Standard cost accounting doesn’t necessarily work for lean operations. Instead, lean accounting offers a simplified reporting alternative that generates more timely, relevant financial data. But it’s not right for every situation.
Lean manufacturers strive for continuous improvement and elimination of non-value-added activities. Rather than scheduling workflow from one functional department to another, these manufacturers organize their facilities into cross-functional work groups or cells.
Lean manufacturing is a “pull-demand” system, where customer orders jumpstart the production process. Lean companies view inventory not as an asset but as a waste of cash flow and storage space.
From a benchmarking standpoint, liquidity and profitability ratios tend to decline when traditional cost accounting methods are applied to newly improved operations. For example, to minimize inventory, companies transitioning from mass production to lean production must initially deplete in-stock inventories before producing more units. They also must write off obsolete items. As they implement lean principles, many companies learn that their inventories were overvalued due to obsolete items and inaccurate overhead allocation rates (traditionally based on direct labor hours).
During the transition phase, several costs — such as deferred compensation and overhead expense — transition from the balance sheet to the income statement. Accordingly, lean manufacturers may initially report higher costs and, therefore, reduced profits on their income statements. In addition, their balance sheets initially show lower inventory.
Alone, these financial statement trends will likely raise a red flag among investors and lenders — and possibly lead to erroneous business decisions.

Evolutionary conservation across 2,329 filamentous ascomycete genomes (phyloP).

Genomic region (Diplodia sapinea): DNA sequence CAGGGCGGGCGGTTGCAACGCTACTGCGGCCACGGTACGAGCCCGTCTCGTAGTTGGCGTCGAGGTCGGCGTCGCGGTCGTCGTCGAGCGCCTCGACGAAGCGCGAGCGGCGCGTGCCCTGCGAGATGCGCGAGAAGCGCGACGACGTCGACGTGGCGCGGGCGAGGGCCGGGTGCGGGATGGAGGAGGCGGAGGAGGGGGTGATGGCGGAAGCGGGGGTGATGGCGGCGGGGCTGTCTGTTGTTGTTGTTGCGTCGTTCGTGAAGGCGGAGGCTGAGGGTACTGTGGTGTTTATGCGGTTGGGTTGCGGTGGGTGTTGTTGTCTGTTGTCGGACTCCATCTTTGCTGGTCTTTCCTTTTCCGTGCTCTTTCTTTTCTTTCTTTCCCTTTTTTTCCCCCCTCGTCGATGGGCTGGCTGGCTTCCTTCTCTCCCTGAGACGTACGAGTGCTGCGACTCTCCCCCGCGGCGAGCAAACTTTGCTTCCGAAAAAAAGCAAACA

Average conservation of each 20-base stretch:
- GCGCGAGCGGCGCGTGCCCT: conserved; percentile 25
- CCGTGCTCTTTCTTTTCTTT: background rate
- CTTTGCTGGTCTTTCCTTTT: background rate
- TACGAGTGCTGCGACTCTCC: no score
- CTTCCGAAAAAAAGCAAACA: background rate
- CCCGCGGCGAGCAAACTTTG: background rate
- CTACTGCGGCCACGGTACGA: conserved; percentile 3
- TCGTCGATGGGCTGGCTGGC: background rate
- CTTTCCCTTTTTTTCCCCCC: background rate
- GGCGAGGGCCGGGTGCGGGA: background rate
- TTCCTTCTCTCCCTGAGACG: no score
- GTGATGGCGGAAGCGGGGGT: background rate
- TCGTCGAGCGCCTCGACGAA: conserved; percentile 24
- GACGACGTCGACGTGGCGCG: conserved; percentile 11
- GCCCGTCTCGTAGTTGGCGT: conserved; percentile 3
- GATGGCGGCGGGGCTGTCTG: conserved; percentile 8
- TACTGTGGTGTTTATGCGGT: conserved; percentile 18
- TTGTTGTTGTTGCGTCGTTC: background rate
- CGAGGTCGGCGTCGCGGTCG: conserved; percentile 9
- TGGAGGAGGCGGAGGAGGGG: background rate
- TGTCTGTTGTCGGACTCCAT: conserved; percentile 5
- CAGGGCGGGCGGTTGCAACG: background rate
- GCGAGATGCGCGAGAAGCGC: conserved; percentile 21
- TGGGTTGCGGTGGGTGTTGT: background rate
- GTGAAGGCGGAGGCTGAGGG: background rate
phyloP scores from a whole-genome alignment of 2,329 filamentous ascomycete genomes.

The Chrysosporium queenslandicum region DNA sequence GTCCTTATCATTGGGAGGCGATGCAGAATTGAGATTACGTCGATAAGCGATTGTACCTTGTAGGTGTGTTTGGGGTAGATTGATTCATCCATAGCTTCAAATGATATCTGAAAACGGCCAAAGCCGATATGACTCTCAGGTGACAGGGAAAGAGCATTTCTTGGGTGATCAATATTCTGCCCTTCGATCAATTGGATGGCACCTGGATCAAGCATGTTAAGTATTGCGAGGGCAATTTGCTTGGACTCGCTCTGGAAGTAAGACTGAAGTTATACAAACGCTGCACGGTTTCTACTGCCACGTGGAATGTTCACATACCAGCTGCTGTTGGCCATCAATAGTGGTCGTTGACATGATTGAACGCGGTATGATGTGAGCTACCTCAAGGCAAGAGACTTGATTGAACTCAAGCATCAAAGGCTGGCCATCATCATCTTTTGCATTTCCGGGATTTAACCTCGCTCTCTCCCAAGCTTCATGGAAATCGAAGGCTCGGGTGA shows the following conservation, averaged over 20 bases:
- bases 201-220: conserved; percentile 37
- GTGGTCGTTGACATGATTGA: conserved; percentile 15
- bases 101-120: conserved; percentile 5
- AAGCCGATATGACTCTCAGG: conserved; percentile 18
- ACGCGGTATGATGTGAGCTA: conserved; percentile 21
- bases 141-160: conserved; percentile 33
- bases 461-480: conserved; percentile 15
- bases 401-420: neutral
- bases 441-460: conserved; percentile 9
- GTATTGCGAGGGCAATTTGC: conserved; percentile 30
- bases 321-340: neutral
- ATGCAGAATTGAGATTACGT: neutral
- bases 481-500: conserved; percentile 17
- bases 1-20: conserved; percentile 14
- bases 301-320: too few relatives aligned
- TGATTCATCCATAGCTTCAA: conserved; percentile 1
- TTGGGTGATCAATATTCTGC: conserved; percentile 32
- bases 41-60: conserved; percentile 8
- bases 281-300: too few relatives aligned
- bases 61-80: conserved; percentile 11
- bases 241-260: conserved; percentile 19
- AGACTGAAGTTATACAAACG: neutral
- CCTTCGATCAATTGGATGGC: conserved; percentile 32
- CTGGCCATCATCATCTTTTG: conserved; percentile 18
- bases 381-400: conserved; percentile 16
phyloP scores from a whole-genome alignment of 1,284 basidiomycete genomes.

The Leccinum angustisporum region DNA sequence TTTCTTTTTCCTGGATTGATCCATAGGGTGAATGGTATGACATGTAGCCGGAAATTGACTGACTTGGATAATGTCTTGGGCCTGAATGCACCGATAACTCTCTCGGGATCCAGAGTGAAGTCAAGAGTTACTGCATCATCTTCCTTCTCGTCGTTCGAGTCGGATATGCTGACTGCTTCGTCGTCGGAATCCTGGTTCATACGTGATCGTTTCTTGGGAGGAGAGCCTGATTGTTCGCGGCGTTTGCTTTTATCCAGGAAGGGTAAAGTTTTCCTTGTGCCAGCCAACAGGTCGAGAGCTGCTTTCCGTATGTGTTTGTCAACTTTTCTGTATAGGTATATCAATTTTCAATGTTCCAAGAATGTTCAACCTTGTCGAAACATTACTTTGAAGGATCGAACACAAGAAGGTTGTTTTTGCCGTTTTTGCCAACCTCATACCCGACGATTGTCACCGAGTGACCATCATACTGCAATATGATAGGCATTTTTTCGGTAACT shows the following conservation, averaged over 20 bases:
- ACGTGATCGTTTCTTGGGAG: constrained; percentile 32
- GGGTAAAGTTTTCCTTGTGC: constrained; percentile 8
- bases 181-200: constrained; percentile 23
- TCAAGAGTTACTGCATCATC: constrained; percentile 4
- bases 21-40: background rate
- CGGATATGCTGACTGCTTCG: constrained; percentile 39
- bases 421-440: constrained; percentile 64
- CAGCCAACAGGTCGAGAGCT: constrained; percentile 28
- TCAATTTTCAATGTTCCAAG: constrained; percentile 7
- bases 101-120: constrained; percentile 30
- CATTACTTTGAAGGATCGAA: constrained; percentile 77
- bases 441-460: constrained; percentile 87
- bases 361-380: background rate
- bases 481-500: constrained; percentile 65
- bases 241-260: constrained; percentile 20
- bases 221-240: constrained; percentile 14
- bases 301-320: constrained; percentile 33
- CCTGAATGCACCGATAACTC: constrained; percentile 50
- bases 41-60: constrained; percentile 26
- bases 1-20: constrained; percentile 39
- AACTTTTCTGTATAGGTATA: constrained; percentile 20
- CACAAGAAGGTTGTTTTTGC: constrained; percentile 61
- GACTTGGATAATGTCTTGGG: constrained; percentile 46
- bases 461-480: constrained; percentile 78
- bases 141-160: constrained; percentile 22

Standard cost accounting is time consuming and transaction-driven. To estimate cost of goods sold, standard cost accounting uses complex variance accounts, such as purchase price variances, labor efficiency variances and overhead spending variances.
In contrast, lean accounting is relatively simple and flexible. Rather than lumping costs into overhead, lean accounting methods trace costs directly to the manufacturer’s cost of goods sold, typically dividing them into four value stream categories:
These are easier to understand and evaluate than the variances used in standard cost accounting. In addition, box score reports are often used in lean accounting to supplement profit and loss statements. These reports list performance measures that traditional financial statements neglect, such as scrap rates, inventory turns, on-time delivery rates, customer satisfaction scores and sales per employee.
Most companies are required to use standard cost accounting methods for formal reporting purposes to comply with U.S. Generally Accepted Accounting Principles (GAAP). But lean manufacturers may benefit from comparing traditional and lean financial statements. Such comparisons may even highlight areas to target with future lean improvement initiatives. Contact us for more information.